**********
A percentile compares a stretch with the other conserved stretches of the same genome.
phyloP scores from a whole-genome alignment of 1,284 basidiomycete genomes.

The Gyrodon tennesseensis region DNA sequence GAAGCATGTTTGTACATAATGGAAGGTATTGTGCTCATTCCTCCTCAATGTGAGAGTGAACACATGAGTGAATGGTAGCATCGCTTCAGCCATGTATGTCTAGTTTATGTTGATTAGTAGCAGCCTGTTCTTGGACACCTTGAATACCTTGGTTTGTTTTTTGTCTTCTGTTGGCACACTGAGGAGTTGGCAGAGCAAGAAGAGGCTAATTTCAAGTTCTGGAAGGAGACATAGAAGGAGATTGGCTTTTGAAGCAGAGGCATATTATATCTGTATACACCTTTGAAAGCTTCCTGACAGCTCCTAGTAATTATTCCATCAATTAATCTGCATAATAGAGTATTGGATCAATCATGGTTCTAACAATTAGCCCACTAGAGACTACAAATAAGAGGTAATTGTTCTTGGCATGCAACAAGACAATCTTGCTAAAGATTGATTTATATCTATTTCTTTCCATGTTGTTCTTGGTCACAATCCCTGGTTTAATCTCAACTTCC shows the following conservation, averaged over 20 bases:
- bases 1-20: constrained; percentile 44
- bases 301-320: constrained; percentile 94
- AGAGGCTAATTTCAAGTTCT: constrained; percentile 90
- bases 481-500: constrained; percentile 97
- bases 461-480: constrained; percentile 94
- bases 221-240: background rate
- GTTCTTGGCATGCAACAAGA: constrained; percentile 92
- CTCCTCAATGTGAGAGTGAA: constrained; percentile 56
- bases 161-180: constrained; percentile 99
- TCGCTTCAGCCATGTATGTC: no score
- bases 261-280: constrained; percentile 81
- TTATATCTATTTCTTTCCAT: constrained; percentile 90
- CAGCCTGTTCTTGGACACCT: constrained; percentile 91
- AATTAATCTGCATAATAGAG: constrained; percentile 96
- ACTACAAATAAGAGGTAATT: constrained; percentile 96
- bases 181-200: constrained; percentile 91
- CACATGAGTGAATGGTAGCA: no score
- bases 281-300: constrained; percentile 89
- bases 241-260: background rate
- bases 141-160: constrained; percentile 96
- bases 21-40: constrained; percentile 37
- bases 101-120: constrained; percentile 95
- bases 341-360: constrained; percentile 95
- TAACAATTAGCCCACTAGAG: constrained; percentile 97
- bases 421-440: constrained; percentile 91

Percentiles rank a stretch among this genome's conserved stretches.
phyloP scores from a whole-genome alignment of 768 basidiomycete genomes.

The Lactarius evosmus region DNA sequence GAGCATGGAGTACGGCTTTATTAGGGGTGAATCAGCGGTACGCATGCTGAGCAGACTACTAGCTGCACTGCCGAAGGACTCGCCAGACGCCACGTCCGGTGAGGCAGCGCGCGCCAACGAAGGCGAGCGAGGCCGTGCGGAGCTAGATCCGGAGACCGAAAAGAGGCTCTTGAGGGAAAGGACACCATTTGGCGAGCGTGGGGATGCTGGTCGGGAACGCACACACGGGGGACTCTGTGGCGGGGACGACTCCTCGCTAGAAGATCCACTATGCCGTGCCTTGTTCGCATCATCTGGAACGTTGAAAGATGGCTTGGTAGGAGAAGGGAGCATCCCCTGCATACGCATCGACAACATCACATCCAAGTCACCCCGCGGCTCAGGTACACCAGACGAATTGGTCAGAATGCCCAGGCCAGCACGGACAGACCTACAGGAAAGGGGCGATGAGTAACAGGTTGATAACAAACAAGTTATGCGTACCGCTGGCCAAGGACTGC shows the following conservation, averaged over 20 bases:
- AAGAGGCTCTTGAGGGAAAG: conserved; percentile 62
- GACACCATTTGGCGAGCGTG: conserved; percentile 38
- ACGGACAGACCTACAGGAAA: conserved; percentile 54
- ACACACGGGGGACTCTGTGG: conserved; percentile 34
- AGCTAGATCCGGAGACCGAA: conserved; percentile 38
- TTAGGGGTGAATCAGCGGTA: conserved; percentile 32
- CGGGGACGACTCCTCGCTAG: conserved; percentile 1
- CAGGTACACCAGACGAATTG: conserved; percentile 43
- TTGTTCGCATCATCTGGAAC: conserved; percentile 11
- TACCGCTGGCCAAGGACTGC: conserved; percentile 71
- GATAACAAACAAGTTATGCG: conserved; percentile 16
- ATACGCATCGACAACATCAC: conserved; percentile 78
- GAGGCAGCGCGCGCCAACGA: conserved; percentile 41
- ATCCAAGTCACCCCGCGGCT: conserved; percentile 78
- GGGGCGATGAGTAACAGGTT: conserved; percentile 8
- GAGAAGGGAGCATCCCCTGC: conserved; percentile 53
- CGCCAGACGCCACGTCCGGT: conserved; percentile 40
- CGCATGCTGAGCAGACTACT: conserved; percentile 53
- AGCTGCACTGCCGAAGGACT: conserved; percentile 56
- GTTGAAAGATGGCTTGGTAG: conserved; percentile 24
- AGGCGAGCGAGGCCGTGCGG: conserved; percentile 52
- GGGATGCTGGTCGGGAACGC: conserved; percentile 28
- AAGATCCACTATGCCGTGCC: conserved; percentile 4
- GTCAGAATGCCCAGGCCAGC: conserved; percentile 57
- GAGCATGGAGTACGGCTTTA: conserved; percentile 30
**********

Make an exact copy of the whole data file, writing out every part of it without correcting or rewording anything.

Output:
A percentile compares a stretch with the other conserved stretches of the same genome.
phyloP scores from a whole-genome alignment of 1,284 basidiomycete genomes.

The Gyrodon tennesseensis region DNA sequence GAAGCATGTTTGTACATAATGGAAGGTATTGTGCTCATTCCTCCTCAATGTGAGAGTGAACACATGAGTGAATGGTAGCATCGCTTCAGCCATGTATGTCTAGTTTATGTTGATTAGTAGCAGCCTGTTCTTGGACACCTTGAATACCTTGGTTTGTTTTTTGTCTTCTGTTGGCACACTGAGGAGTTGGCAGAGCAAGAAGAGGCTAATTTCAAGTTCTGGAAGGAGACATAGAAGGAGATTGGCTTTTGAAGCAGAGGCATATTATATCTGTATACACCTTTGAAAGCTTCCTGACAGCTCCTAGTAATTATTCCATCAATTAATCTGCATAATAGAGTATTGGATCAATCATGGTTCTAACAATTAGCCCACTAGAGACTACAAATAAGAGGTAATTGTTCTTGGCATGCAACAAGACAATCTTGCTAAAGATTGATTTATATCTATTTCTTTCCATGTTGTTCTTGGTCACAATCCCTGGTTTAATCTCAACTTCC shows the following conservation, averaged over 20 bases:
- bases 1-20: constrained; percentile 44
- bases 301-320: constrained; percentile 94
- AGAGGCTAATTTCAAGTTCT: constrained; percentile 90
- bases 481-500: constrained; percentile 97
- bases 461-480: constrained; percentile 94
- bases 221-240: background rate
- GTTCTTGGCATGCAACAAGA: constrained; percentile 92
- CTCCTCAATGTGAGAGTGAA: constrained; percentile 56
- bases 161-180: constrained; percentile 99
- TCGCTTCAGCCATGTATGTC: no score
- bases 261-280: constrained; percentile 81
- TTATATCTATTTCTTTCCAT: constrained; percentile 90
- CAGCCTGTTCTTGGACACCT: constrained; percentile 91
- AATTAATCTGCATAATAGAG: constrained; percentile 96
- ACTACAAATAAGAGGTAATT: constrained; percentile 96
- bases 181-200: constrained; percentile 91
- CACATGAGTGAATGGTAGCA: no score
- bases 281-300: constrained; percentile 89
- bases 241-260: background rate
- bases 141-160: constrained; percentile 96
- bases 21-40: constrained; percentile 37
- bases 101-120: constrained; percentile 95
- bases 341-360: constrained; percentile 95
- TAACAATTAGCCCACTAGAG: constrained; percentile 97
- bases 421-440: constrained; percentile 91

Percentiles rank a stretch among this genome's conserved stretches.
phyloP scores from a whole-genome alignment of 768 basidiomycete genomes.

The Lactarius evosmus region DNA sequence GAGCATGGAGTACGGCTTTATTAGGGGTGAATCAGCGGTACGCATGCTGAGCAGACTACTAGCTGCACTGCCGAAGGACTCGCCAGACGCCACGTCCGGTGAGGCAGCGCGCGCCAACGAAGGCGAGCGAGGCCGTGCGGAGCTAGATCCGGAGACCGAAAAGAGGCTCTTGAGGGAAAGGACACCATTTGGCGAGCGTGGGGATGCTGGTCGGGAACGCACACACGGGGGACTCTGTGGCGGGGACGACTCCTCGCTAGAAGATCCACTATGCCGTGCCTTGTTCGCATCATCTGGAACGTTGAAAGATGGCTTGGTAGGAGAAGGGAGCATCCCCTGCATACGCATCGACAACATCACATCCAAGTCACCCCGCGGCTCAGGTACACCAGACGAATTGGTCAGAATGCCCAGGCCAGCACGGACAGACCTACAGGAAAGGGGCGATGAGTAACAGGTTGATAACAAACAAGTTATGCGTACCGCTGGCCAAGGACTGC shows the following conservation, averaged over 20 bases:
- AAGAGGCTCTTGAGGGAAAG: conserved; percentile 62
- GACACCATTTGGCGAGCGTG: conserved; percentile 38
- ACGGACAGACCTACAGGAAA: conserved; percentile 54
- ACACACGGGGGACTCTGTGG: conserved; percentile 34
- AGCTAGATCCGGAGACCGAA: conserved; percentile 38
- TTAGGGGTGAATCAGCGGTA: conserved; percentile 32
- CGGGGACGACTCCTCGCTAG: conserved; percentile 1
- CAGGTACACCAGACGAATTG: conserved; percentile 43
- TTGTTCGCATCATCTGGAAC: conserved; percentile 11
- TACCGCTGGCCAAGGACTGC: conserved; percentile 71
- GATAACAAACAAGTTATGCG: conserved; percentile 16
- ATACGCATCGACAACATCAC: conserved; percentile 78
- GAGGCAGCGCGCGCCAACGA: conserved; percentile 41
- ATCCAAGTCACCCCGCGGCT: conserved; percentile 78
- GGGGCGATGAGTAACAGGTT: conserved; percentile 8
- GAGAAGGGAGCATCCCCTGC: conserved; percentile 53
- CGCCAGACGCCACGTCCGGT: conserved; percentile 40
- CGCATGCTGAGCAGACTACT: conserved; percentile 53
- AGCTGCACTGCCGAAGGACT: conserved; percentile 56
- GTTGAAAGATGGCTTGGTAG: conserved; percentile 24
- AGGCGAGCGAGGCCGTGCGG: conserved; percentile 52
- GGGATGCTGGTCGGGAACGC: conserved; percentile 28
- AAGATCCACTATGCCGTGCC: conserved; percentile 4
- GTCAGAATGCCCAGGCCAGC: conserved; percentile 57
- GAGCATGGAGTACGGCTTTA: conserved; percentile 30